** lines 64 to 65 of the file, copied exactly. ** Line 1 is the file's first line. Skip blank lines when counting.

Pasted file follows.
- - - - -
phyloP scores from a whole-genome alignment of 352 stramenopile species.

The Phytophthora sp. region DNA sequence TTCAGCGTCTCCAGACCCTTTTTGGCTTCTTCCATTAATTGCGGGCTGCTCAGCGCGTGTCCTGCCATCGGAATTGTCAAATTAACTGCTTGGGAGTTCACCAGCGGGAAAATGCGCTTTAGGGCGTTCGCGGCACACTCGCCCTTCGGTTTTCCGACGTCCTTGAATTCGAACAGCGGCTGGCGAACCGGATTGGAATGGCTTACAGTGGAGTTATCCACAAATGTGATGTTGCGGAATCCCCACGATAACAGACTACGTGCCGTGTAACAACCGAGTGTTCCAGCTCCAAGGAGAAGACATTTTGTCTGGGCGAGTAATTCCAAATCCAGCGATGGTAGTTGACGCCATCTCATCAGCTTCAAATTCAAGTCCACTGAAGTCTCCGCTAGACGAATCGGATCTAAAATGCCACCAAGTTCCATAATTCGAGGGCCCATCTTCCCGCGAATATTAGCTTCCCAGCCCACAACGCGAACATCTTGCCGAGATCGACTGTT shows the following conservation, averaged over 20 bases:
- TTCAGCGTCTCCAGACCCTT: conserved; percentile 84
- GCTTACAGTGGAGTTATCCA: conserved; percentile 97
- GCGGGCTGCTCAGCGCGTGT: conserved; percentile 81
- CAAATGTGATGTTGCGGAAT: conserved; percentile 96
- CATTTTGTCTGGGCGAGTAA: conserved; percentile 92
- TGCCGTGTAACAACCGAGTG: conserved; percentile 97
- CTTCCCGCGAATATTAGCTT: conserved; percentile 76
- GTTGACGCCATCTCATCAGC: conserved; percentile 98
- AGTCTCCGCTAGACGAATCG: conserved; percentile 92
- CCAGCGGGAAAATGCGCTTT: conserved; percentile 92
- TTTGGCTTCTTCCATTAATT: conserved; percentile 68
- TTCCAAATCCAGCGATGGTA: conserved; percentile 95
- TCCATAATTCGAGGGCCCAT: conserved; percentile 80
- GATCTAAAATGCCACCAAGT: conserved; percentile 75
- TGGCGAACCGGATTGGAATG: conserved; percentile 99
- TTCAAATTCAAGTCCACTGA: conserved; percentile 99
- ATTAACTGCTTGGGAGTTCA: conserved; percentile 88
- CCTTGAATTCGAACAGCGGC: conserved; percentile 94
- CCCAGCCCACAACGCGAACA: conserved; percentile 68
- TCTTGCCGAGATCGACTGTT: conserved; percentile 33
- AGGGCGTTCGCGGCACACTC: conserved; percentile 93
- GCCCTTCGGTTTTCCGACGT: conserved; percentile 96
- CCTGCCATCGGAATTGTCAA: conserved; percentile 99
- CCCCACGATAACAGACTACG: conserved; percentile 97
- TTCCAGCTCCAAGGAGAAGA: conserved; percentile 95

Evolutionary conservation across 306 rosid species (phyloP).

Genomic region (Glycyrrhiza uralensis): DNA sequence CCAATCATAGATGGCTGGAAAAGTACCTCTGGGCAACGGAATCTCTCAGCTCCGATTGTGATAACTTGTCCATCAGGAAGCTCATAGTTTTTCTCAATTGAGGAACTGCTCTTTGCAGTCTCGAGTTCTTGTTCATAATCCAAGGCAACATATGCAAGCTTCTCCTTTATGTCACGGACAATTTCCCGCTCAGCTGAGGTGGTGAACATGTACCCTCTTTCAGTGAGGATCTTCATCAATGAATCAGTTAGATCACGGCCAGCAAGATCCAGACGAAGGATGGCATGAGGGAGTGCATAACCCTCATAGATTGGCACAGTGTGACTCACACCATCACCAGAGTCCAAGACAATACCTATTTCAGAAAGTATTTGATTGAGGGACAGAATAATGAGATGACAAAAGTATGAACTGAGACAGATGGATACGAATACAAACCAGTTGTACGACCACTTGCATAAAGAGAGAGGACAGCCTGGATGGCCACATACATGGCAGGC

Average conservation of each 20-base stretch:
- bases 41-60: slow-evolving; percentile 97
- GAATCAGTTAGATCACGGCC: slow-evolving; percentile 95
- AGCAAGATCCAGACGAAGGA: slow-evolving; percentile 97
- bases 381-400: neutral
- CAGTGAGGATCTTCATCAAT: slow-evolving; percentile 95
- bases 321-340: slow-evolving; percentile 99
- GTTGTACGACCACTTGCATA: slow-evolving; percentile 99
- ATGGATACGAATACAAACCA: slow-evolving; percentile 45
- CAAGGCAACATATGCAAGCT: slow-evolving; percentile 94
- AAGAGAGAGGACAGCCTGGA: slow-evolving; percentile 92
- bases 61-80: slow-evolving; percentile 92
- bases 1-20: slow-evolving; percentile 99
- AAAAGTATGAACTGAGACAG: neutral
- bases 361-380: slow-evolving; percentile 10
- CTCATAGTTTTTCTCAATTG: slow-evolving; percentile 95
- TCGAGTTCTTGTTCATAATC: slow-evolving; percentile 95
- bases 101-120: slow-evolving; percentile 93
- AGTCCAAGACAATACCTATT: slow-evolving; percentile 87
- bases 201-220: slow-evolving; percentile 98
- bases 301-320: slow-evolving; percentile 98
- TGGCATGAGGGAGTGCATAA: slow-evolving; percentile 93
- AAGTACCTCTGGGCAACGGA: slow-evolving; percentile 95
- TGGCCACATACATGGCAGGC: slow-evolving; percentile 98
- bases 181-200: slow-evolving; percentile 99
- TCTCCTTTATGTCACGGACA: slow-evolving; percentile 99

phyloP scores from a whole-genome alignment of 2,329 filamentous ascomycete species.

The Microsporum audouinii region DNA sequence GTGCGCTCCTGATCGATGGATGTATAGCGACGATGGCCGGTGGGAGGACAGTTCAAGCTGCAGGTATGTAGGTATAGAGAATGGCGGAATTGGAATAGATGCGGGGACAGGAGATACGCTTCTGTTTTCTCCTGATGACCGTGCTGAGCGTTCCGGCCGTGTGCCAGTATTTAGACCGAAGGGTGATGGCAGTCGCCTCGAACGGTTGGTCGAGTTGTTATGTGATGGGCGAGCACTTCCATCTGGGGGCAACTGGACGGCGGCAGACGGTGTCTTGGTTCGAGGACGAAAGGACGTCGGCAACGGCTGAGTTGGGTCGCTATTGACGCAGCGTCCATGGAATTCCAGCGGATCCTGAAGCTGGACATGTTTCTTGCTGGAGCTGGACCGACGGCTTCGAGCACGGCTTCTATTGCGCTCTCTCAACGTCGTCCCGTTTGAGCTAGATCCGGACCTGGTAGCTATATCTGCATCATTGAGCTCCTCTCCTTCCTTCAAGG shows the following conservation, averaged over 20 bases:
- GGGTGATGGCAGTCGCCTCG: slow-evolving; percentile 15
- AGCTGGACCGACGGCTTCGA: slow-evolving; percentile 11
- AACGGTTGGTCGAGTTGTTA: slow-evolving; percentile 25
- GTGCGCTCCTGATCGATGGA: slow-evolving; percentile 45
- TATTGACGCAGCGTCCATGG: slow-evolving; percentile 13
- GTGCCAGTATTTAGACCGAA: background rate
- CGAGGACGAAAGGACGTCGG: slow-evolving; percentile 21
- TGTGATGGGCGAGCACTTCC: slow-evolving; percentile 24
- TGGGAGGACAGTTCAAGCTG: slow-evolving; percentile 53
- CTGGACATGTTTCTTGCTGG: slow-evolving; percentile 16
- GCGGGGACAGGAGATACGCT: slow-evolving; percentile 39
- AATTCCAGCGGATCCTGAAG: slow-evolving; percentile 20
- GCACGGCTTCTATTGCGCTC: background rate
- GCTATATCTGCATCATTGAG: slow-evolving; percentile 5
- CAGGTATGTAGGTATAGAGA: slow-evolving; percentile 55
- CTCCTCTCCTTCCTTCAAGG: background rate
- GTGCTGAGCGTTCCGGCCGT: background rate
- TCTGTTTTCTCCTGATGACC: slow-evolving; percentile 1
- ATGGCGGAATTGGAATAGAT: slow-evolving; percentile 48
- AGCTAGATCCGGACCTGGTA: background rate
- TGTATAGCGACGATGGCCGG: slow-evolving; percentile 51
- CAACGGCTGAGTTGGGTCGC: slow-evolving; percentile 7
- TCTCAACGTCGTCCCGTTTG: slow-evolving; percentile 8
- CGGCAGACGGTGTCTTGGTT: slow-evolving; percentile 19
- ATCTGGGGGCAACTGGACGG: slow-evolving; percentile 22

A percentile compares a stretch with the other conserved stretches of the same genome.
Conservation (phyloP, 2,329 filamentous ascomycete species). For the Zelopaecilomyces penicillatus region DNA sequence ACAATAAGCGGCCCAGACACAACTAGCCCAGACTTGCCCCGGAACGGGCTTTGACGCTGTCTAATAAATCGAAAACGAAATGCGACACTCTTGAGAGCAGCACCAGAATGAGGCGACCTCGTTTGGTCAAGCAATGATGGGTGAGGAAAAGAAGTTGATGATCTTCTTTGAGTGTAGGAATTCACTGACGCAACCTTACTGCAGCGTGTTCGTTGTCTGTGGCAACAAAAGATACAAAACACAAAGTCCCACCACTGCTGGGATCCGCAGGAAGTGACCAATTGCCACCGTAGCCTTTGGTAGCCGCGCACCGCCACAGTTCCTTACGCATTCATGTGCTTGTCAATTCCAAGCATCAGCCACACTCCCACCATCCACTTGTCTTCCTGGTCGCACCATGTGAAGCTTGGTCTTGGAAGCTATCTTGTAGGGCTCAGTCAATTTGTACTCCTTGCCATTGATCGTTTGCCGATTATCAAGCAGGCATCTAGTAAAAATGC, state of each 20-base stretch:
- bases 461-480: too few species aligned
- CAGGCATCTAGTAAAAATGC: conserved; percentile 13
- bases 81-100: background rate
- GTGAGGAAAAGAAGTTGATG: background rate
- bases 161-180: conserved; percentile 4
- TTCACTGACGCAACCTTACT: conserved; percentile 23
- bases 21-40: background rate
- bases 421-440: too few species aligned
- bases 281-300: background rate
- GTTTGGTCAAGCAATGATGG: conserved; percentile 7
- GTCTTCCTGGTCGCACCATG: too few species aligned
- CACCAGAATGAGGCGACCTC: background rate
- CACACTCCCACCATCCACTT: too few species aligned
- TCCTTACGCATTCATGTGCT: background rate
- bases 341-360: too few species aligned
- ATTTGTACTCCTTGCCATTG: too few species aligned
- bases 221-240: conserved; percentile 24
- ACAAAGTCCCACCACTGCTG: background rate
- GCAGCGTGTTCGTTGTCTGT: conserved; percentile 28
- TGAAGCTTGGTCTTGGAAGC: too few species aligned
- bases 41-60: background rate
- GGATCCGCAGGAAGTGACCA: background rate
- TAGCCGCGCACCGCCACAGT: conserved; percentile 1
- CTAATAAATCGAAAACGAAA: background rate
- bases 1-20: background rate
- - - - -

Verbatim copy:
- CGAGGACGAAAGGACGTCGG: slow-evolving; percentile 21
- TGTGATGGGCGAGCACTTCC: slow-evolving; percentile 24